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Where in my house should I put my boiler?

We’re often questioned by our customers about the ability to re-locate their boiler to a more convenient position in their home. Whilst in many cases it is possible, there are limitations and additional costs to consider.

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Simply answer a few multiple choice questions about your existing boiler and we’ll give you a fixed price for a new boiler including all parts and installation[28]

Popular reasons for wanting to re-locate the boiler include home renovation, unwanted noise, it stands out against the rest of the home interior, or a significant obstruction in everyday household activity. By moving your boiler out of sight and into a more isolated area of your home, this could help resolve your problem.

Boilers could be located in various rooms throughout a property, but most commonly they’re installed in either the kitchen, bathroom, bedroom or utility room. It should be positioned on or next to an outside wall because by regulation all new boilers installed in a property have to be condensing, which means they generate condensation and a discharge pipe is therefore necessary.

Your boiler must also be a suitable distance away from any doors or windows; each boiler has its own minimum flue clearance distance from openable doors and windows, which an engineer will be able to advise on. Furthermore, access to a waste pipe is required which is why the bathroom could often be a convenient place to have a boiler installed.

When a boiler moves, its pipework usually needs to move with it which will almost always add to the cost of your new boiler installation due to the extra time and labour required. Moving pipework could also mean that an engineer needs to take up carpets and floorboards in the process. Whilst a respectful and reliable installer will make every effort to create and leave as little mess as possible, this is inevitably a more complex job than a straight like-for-like boiler replacement.

If you’re planning on moving your boiler to another room, it is essential that you remember to install a carbon monoxide alarm in the room at the same time. In the rare instance that your boiler or other gas appliance has a carbon monoxide leak, it can cause life-threatening health effects.

Whilst many modern boilers are designed with reduced noise immittance compared to older models, they generally still emit some noise particularly when in operation. A boiler in a bedroom could cause some disruption which may not be ideal if you or a family member is a light sleeper. However, fitting the boiler within a cupboard or wardrobe could be the solution to concealing the noise. If you don’t have an existing cupboard to put the boiler in, you could get creative and have one purpose built!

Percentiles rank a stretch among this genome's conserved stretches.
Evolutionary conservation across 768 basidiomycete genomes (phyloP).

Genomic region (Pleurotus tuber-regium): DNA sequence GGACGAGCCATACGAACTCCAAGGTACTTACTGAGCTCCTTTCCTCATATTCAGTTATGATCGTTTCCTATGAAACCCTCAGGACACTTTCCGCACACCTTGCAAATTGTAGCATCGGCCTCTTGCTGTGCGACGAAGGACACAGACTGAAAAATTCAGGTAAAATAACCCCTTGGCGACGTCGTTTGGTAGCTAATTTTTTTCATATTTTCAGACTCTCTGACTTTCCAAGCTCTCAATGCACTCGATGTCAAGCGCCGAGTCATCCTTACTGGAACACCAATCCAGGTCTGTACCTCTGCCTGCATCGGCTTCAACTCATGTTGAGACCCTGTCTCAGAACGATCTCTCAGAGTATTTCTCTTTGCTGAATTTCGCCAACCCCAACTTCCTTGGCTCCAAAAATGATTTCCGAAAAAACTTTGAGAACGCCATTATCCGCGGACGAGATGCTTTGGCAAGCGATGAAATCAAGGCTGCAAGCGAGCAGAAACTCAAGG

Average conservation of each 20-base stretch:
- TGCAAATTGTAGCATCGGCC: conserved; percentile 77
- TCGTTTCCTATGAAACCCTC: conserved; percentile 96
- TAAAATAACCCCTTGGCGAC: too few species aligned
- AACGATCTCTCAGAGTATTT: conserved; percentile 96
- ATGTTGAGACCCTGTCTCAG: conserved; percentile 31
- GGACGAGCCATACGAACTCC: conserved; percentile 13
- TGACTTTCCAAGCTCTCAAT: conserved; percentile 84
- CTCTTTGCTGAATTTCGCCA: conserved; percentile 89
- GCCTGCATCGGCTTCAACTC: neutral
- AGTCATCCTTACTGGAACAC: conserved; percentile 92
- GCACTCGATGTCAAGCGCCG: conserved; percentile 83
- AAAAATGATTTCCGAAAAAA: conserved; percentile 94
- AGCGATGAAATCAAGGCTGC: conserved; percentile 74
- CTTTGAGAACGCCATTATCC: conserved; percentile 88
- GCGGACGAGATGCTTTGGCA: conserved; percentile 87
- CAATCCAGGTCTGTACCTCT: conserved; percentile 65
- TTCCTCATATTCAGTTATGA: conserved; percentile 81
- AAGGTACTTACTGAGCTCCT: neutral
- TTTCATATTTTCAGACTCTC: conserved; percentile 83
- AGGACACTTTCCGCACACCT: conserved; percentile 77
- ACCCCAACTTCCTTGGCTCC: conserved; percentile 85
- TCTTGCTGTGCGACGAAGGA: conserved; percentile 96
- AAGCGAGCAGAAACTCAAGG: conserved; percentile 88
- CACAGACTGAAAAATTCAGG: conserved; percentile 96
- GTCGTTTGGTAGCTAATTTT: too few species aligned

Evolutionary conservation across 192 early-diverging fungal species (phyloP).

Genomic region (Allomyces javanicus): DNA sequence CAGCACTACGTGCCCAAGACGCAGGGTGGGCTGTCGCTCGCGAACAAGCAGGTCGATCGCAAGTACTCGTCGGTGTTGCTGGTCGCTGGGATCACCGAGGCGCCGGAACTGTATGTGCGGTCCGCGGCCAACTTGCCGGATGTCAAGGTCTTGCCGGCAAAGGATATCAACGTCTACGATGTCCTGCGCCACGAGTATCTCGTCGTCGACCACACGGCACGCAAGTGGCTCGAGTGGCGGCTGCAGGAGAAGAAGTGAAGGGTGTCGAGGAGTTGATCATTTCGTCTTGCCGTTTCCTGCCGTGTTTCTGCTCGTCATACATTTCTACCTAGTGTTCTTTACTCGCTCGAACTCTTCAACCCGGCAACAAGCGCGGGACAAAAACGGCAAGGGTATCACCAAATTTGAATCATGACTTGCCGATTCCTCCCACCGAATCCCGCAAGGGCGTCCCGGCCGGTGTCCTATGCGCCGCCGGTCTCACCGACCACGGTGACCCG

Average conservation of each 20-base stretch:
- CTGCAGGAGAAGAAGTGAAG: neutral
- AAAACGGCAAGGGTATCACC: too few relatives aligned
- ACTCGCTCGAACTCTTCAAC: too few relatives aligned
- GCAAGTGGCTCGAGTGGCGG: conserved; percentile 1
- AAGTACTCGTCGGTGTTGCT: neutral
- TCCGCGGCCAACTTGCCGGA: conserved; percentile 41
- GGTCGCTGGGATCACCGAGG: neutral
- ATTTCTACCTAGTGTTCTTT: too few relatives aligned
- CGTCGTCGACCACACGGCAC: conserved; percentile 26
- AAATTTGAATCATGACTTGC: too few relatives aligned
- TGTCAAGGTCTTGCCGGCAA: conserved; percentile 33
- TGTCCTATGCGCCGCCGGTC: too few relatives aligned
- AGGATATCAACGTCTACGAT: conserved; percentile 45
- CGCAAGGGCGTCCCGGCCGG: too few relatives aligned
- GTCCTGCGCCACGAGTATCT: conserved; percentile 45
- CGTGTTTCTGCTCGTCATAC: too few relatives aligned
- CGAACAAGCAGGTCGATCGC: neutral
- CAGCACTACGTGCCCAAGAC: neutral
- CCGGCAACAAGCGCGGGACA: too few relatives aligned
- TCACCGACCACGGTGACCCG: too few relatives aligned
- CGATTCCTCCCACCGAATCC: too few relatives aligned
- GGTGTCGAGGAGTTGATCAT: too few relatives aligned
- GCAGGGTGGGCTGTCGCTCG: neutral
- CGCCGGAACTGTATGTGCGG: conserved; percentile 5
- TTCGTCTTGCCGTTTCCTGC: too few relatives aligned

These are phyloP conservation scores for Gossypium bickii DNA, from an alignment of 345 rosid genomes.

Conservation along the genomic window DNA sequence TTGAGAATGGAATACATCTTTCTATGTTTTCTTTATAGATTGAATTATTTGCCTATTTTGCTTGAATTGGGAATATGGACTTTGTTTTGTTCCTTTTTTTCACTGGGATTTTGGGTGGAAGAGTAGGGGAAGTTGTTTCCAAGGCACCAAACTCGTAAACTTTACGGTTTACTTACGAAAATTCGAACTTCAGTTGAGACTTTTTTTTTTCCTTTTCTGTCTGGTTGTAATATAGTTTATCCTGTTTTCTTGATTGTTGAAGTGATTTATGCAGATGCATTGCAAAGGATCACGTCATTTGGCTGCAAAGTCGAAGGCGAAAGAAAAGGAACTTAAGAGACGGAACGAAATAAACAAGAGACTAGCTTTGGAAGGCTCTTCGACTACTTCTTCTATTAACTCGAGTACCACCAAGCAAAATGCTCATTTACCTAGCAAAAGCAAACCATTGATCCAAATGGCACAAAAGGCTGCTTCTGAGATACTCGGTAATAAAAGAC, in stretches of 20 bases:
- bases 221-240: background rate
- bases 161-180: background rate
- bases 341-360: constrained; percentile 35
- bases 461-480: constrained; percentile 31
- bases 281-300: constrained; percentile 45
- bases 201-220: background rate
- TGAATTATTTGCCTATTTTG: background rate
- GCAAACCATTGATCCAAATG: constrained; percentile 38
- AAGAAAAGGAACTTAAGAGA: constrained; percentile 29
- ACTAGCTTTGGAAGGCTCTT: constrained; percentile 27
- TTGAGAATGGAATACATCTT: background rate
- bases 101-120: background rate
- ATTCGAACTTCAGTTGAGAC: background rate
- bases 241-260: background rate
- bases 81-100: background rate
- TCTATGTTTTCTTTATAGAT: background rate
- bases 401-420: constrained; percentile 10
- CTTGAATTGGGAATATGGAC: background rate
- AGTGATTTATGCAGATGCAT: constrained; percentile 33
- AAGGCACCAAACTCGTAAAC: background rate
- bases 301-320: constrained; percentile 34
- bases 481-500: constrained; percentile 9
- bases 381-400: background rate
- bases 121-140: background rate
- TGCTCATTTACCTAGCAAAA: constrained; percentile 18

If you have one, a utility room could be an ideal place to install a new boiler. Here it’s out of your general living space and gives you space in other areas of your home to use more effectively.

To install a boiler in the loft, the loft needs to be boarded out and there should be a loft ladder and adequate lighting. The boiler also needs to be fitted to a wall capable of supporting the weight. You’ll need to check that your boiler is built with frost protection too. If there is restricted space, so much so that it is not possible to stand up straight, you could have difficulty getting an engineer to service the boiler each year or see to any repairs. Modern smart controls could be fitted anywhere in the house though, so day-to-day operation of the heating could not require you to access the boiler itself.

With a loft installed boiler in a multi-storey house, it can be a long way for hot water to reach your kitchen tap, so there is a potential for wasted water and energy.

Placing the boiler in your garage allows the boiler to remain out of sight and no storage needs to be set aside within your home. Like with a loft boiler installation, it is vital that you make sure that your new boiler has frost protection and you have insulation to protect the pipes, otherwise they may freeze and cause your boiler to stop providing hot water.

Whilst many boilers now have a much more attractive and contemporary interface than older models, manufacturers such as Worcester Bosch and Ideal have also designed a series of compact boilers specifically to dimensions which could fit in a standard kitchen cupboard. So whether your new boiler is installed out of sight in a kitchen cupboard or out in the open in your living room, due to modernisation and innovation in design it could be much less of an eyesore or a hindrance than they once were.

Overall, because most boilers are room sealed they could be placed anywhere within your house on the condition that building regulations are met. If you would like to find out more about where in your home you could install your new boiler and how much it could cost, get a free quote and book a survey appointment online here.

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[28] Exclusions apply. See www.help-link.co.uk/fixed-price-quote-faqs/